Roberts acknowledged the court’s precedents “have engendered considerable disagreement and uncertainty regarding the nature and contours of a vote dilution claim.” But he said the panel had followed Supreme Court commands and produced “an extensive opinion with no apparent errors for our correction.”

    The panel was composed of Judge Stanley Marcus from the U.S. Court of Appeals for the 11th Circuit, nominated by President Bill Clinton, and District Court Judges Anna M. Manasco and Terry F. Moorer, both chosen by President Donald Trump.

    The case is the first for current Supreme Court justices to consider how to apply the Voting Rights Act to racial gerrymandering. In 2019, the court said federal courts had no role in policing partisan gerrymandering.

  120. says

    Guardian – “Neo-Nazis and QAnon: how Canadian truckers’ anti-vaccine protest was steered by extremists”:

    …The brazen occupation of Ottawa came as a result of unprecedented coordination between various anti-vaccine and anti-government organizations and activists, and has been seized on by similar groups around the world.

    It may herald the revenge of the anti-vaxxers.

    The so-called “freedom convoy” – which departed for Ottawa on 23 January – was the brainchild of James Bauder, an admitted conspiracy theorist who has endorsed the QAnon movement and called Covid-19 “the biggest political scam in history”. Bauder’s group, Canada Unity, contends that vaccine mandates and passports are illegal under Canada’s constitution, the Nuremberg Code and a host of other international conventions.

    Bauder has long been a fringe figure, but his movement caught a gulf stream of support after Prime Minister Justin Trudeau announced last year that truckers crossing the US-Canada border would need to be fully vaccinated against Covid-19. The supposed plight of the truckers proved to be a compelling public relations angle and attracted an array of fellow travelers.

    Until now, a litany of organizations had protested Canada’s strict public health measures, but largely in isolation. One such group, Hold Fast Canada, had organized pickets of the Canadian Broadcasting Corporation’s headquarters, where they claimed that concentration camps had already been introduced in the country. [JFC]

    Another group, Action4Canada, launched legal challenges to mask and vaccine mandates. In one 400-page court filing, they allege that the “false pronouncement of a Covid-19 ‘pandemic’” was carried out, at least in part, by Bill Gates and a “New World (Economic) Order” to facilitate the injection of 5G-enabled microchips into the population.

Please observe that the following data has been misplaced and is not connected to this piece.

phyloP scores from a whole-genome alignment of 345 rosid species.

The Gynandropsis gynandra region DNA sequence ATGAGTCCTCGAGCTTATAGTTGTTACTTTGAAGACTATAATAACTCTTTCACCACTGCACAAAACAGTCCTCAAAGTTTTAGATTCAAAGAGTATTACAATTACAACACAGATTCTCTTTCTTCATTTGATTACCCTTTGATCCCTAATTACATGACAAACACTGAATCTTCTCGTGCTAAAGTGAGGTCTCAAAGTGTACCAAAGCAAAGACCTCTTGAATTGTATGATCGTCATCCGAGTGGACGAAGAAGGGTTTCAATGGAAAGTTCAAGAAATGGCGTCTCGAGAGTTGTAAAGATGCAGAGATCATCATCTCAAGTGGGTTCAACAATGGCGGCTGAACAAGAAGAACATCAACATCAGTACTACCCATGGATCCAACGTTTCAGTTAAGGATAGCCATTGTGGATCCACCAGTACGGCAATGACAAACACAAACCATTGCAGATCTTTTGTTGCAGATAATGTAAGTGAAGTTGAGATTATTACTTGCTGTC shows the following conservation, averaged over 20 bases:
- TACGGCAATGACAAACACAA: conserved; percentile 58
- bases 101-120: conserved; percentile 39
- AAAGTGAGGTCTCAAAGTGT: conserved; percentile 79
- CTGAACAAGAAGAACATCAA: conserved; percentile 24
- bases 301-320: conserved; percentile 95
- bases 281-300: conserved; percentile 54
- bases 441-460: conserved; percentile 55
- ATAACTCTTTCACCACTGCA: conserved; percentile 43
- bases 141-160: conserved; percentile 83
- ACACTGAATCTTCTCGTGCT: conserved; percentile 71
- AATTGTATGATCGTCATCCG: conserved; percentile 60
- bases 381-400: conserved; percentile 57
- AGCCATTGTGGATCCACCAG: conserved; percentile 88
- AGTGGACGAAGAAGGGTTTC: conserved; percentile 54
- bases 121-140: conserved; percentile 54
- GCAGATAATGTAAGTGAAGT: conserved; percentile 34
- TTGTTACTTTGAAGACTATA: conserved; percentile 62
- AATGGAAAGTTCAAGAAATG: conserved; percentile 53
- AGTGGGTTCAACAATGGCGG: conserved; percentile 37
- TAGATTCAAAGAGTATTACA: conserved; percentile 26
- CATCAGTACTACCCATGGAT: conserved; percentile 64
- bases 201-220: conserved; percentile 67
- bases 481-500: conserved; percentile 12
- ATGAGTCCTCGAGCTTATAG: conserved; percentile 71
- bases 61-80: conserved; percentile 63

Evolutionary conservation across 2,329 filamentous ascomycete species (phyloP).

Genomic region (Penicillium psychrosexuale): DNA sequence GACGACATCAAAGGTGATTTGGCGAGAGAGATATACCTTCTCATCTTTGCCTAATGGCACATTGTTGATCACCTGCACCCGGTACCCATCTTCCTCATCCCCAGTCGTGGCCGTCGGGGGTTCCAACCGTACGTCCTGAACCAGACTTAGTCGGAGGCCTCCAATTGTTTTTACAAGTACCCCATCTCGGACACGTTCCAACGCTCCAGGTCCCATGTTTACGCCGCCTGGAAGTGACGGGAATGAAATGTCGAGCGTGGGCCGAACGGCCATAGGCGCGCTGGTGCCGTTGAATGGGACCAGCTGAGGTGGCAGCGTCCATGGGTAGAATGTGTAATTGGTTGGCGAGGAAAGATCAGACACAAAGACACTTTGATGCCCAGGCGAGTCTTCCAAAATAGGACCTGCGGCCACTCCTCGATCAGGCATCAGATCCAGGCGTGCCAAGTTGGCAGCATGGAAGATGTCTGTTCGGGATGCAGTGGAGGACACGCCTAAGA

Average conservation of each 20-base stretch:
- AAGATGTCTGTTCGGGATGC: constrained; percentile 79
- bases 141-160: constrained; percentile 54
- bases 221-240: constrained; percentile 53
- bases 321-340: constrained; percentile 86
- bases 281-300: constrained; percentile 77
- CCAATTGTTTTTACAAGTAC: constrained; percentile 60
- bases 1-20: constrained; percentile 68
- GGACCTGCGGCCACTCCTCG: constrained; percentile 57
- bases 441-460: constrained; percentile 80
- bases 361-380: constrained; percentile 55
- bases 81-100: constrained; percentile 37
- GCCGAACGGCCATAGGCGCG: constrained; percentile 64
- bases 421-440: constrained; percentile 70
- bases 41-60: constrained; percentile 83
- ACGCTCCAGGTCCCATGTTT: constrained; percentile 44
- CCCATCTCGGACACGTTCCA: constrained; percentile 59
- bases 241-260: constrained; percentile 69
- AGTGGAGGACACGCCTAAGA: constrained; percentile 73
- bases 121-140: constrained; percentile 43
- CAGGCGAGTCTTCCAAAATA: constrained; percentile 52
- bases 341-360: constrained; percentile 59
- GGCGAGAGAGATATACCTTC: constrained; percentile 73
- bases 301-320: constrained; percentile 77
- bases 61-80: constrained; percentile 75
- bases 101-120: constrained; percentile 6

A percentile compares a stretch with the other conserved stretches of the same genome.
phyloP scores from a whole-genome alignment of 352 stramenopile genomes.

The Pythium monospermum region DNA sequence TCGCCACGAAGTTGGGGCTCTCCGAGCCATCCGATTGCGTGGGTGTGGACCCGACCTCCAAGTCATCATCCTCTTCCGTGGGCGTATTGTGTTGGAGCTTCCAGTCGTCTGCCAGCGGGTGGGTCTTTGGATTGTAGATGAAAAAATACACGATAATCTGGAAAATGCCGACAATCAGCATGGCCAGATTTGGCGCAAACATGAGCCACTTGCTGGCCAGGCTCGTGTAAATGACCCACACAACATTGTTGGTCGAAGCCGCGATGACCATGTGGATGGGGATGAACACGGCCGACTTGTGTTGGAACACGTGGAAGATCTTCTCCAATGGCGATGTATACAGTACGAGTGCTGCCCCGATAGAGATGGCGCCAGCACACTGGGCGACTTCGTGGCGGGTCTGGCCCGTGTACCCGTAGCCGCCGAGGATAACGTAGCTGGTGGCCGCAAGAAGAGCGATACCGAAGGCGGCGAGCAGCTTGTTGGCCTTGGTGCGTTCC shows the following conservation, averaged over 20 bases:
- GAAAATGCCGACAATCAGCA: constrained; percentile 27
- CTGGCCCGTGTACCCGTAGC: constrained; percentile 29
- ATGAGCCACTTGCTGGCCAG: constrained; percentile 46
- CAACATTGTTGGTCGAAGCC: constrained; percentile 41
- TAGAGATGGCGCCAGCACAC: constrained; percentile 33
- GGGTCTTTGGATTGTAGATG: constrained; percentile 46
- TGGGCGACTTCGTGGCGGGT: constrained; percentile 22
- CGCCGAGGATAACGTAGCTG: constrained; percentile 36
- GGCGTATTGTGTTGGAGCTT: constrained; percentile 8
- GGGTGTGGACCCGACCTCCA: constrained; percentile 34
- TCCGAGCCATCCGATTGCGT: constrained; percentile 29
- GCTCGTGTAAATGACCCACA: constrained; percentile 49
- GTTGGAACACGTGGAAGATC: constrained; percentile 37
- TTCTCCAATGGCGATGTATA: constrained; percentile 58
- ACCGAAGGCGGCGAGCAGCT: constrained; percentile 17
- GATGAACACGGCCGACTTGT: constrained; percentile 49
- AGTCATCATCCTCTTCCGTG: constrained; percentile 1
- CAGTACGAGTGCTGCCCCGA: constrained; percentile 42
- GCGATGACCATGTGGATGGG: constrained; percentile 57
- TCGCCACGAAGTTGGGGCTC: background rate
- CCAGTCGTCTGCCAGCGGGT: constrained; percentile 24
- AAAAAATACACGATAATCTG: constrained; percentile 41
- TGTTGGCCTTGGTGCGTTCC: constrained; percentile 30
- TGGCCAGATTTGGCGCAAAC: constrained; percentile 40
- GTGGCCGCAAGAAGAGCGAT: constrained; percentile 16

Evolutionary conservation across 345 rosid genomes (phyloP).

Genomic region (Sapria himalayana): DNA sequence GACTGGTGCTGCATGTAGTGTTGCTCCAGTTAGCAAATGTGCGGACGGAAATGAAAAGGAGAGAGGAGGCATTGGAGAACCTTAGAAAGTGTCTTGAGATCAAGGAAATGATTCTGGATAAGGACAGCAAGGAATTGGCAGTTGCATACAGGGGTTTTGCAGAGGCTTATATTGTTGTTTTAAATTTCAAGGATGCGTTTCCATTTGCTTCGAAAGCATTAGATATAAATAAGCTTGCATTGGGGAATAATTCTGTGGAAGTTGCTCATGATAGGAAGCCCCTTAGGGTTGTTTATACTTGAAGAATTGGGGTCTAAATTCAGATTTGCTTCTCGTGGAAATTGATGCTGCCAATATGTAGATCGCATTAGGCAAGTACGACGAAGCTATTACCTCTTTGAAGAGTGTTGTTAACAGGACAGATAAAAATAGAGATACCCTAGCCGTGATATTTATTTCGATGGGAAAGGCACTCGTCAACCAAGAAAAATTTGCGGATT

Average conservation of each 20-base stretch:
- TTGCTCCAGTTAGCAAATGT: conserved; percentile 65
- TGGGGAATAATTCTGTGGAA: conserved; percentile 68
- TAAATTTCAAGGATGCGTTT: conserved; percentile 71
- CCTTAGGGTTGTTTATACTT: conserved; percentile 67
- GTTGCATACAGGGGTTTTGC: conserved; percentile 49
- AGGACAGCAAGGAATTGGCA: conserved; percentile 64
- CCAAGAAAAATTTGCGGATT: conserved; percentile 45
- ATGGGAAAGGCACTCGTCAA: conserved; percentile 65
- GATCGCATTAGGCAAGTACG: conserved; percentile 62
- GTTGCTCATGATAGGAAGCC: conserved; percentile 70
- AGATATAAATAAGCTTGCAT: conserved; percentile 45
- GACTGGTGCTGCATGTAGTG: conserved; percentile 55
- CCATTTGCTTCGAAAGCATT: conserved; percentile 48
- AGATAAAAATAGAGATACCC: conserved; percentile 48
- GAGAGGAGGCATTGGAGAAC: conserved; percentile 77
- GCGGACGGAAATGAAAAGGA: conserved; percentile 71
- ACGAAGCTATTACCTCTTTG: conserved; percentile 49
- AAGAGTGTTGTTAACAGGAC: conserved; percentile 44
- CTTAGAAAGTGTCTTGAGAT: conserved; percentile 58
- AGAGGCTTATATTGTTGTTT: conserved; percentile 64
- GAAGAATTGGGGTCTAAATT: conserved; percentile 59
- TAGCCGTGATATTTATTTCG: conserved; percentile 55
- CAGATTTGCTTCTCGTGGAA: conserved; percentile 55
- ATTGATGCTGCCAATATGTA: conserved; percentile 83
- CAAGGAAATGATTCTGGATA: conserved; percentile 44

Both groups are listed as “participating groups” on the Canada Unity website, and sent vehicles and personnel to join the convoy.

    Other organizers joined Bauder, including Chris Barber, a Saskatchewan trucker who was fined $14,000 in October for violating provincial public health measures; Tamara Lich, an activist for a fringe political party advocating that Western Canada should become an independent state; Benjamin Dichter, who has warned of the “growing Islamization of Canada”; and Pat King, an anti-government agitator who has repeatedly called for Trudeau to be arrested.

    Since they have arrived in Ottawa, the extreme elements of the protest have been visible: neo-Nazi and Confederate flags were seen flying, QAnon logos were emblazoned on trucks and signs and stickers were pasted to telephone poles around the occupied area bear Trudeau’s face, reading: “Wanted for crimes against humanity.”

    The official line from Bauder and his co-organizers, however, has remained focused; in a Facebook live broadcast, Bauder instructed his supporters to “stop talking about the vaccine” and instead stick to message of “freedom”.

    Bauder vowed the convoy would camp out in Ottawa until their demands are met, insisting to his followers that a “memorandum of understanding” would force the government’s hand, possibly even triggering fresh elections, if enough people sign.

    A Canada Unity organizer went further, saying it would require the Senate to “go after the prime minister” for “corruption” and “fascism”. There is no legal basis for those claims.

    King has laid out a more direct plan of action to the occupiers: “What we want to focus on is our politicians, their houses, their locations,” he said in a January Facebook stream. If political pressure doesn’t work, King said, blocking major supply chains “will be later on”.

    Soon after, the head of security for Parliament issued an extraordinary warning to Members of Parliament to avoid the protest entirely, for their own safety.